DR. RINGEN: Thank you.
Who wants to go next, David or Pete?
MR. CHANEY: If it's all right, Mr. Chairman, I'll go next.
DR. RINGEN: Okay. Peter Chaney from the Associated General Contractors.
MR. CHANEY: Thank you, Mr. Chairman and Committee Members.
I don't think it's any big secret that the Associated General Contractors is
opposed to an ergonomics standard or a musculoskeletal injury protection
standard. We base that opposition on the lack of sound scientific data available
to justify such a standard.
Last spring, AGC hired a team of researchers to identify the data that would
support OSHA on this position. They were unable to do so.
Throughout that process, what they did was they looked at the data that was
submitted to the docket after OSHA's advanced notice of Proposed Rulemaking.
They identified the key source that attempts to justify a standard for the
construction industry, as the bibliography that was submitted by the Center to
Protect Workers Rights on Construction, musculoskeletal injuries.
The actual bibliography is commendable. A lot of research, a lot of work went
into that, a lot of time. It was obviously done in the interest of enhancing
worker safety and health.
What I would like to do is share with you AGC's evaluation of the articles in
In the bibliography, there were 549 articles. Now, there were actually 2
additions to this bibliography. Some of the articles that were included in the
first edition were excluded from the second edition. We were unable to determine
why so we just went ahead and evaluated all of the other articles.
Now, at first glance, it looks like there are 549 articles, but if you go
through the bibliography, you'll see that 65 of them are repeated, some of them
as many as three times. So the actual number is 484 articles.
Now, out of that 484 articles, 355 of them were considered by our researchers
to be not relevant to the issue of musculoskeletal injury, risk related to
110 of them were considered to be weak, which means they have limitations,
such as small population sizes that were extrapolated to an entire industry.
Highly subjective data, such as postal questionnaires, or lack of control
Most of these studies were cross sectional studies, which means they had not
control groups, which means you can show no cause and effect relationship.
Basically, it means you can't tell how the injuries occurred, is the bottom
The remaining 19 articles were based on sound science, but of those 19 only 8
of them showed actual risk to a construction worker.
AGC's position is this. We know that there are musculoskeletal problems in
the workplace. We don't know how they're caused, neither does anybody else, near
as we can tell, because we can't find the data.
But if you want me, as a safety and health professional, to go to my 33,000
members and attempt to sway them to take a proactive approach on an ergonomic
standard or a musculoskeletal injury prevention standard, you've got to come up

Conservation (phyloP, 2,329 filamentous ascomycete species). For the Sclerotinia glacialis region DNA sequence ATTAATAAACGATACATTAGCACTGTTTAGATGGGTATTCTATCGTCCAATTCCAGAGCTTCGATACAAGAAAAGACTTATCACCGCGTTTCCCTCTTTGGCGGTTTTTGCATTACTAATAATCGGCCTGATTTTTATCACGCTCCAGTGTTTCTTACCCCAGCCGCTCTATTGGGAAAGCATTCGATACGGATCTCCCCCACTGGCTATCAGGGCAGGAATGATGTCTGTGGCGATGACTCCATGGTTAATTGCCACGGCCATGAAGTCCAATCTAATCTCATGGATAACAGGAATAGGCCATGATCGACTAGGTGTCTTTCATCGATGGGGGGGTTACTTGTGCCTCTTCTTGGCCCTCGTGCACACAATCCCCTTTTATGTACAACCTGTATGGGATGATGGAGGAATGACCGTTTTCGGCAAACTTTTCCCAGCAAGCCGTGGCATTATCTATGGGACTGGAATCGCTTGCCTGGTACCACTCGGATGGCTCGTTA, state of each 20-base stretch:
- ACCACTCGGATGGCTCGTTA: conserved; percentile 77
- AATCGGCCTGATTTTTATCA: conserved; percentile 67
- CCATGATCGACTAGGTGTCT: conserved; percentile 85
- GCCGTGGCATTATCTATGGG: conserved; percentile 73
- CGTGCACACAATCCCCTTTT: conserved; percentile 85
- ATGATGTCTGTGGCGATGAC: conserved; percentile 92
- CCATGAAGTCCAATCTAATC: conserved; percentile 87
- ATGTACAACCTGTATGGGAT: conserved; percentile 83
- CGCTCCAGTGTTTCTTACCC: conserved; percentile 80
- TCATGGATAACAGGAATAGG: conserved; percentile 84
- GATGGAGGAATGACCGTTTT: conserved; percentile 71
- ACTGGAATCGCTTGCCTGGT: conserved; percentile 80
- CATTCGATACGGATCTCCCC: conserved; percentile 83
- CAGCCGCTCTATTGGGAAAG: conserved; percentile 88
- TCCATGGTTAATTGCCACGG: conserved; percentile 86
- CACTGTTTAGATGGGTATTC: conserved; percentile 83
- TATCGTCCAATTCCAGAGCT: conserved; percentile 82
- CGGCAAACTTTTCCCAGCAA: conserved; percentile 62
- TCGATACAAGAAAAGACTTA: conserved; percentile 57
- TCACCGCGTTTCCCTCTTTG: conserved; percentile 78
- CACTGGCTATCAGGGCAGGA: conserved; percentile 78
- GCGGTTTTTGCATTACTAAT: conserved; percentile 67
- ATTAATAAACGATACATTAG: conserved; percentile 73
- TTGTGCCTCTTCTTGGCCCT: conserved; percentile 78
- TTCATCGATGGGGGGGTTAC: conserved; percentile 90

with some sound, scientific data.
That's my remarks for today, Mr. Chairman. I will be glad to try to answer
questions for you.
Any comments or questions from anybody here?
MR. SMITH: That's how they're using the BLS numbers, talks about back strains
and sprains and injuries to construction workers, which is probably the biggest
source of information that we could use; agree?
MR. CHANEY: You're talking about BLS data?
MR. SMITH: Yes.
MR. CHANEY: Yes.
MR. SMITH: Outside of using that, how would your association work with us if
we would go forward in trying to document the scientific data? Would your 33,000
members be willing to document that with us?
MR. CHANEY: Sure. We actually had a safety and health committee in July, and
are very seriously considering doing our own pilot projects.
What we'll do, because none of us are researchers is, we'll hire some
research experts, as we've done, probably the same folks that we used to analyze
the data that was out there and do our own pilot projects and ensure that those
studies are done correctly.
MR. SMITH: So in the midst of all this paperwork reduction, the contractors
are willing to get into more paperwork to document the injuries and illnesses on
their jobsites and whether it was work related and what risk or what task was
MR. CHANEY: The contractors wouldn't necessarily be doing that, the
researchers would. We're going to hire these folks to go in and do this for us.
MR. SMITH: So you're still talking about a small group sample out there,
MR. CHANEY: I don't know how small it's going to be. In our committee meeting
we talked about ensuring that we represent the building contractors, the highway
contractors, the heavy industrial contractors, and the municipal utility
contractors. That's the way AGC's membership is broken down.
I don't know, within that, we also talked about doing different group sizes.
Very much like we do our safety statistics tabulation program, we have different
categories within each division, and we thought about doing it that way to see
what the differences were.
The committees made a recommendation. It will go before AGC's Board in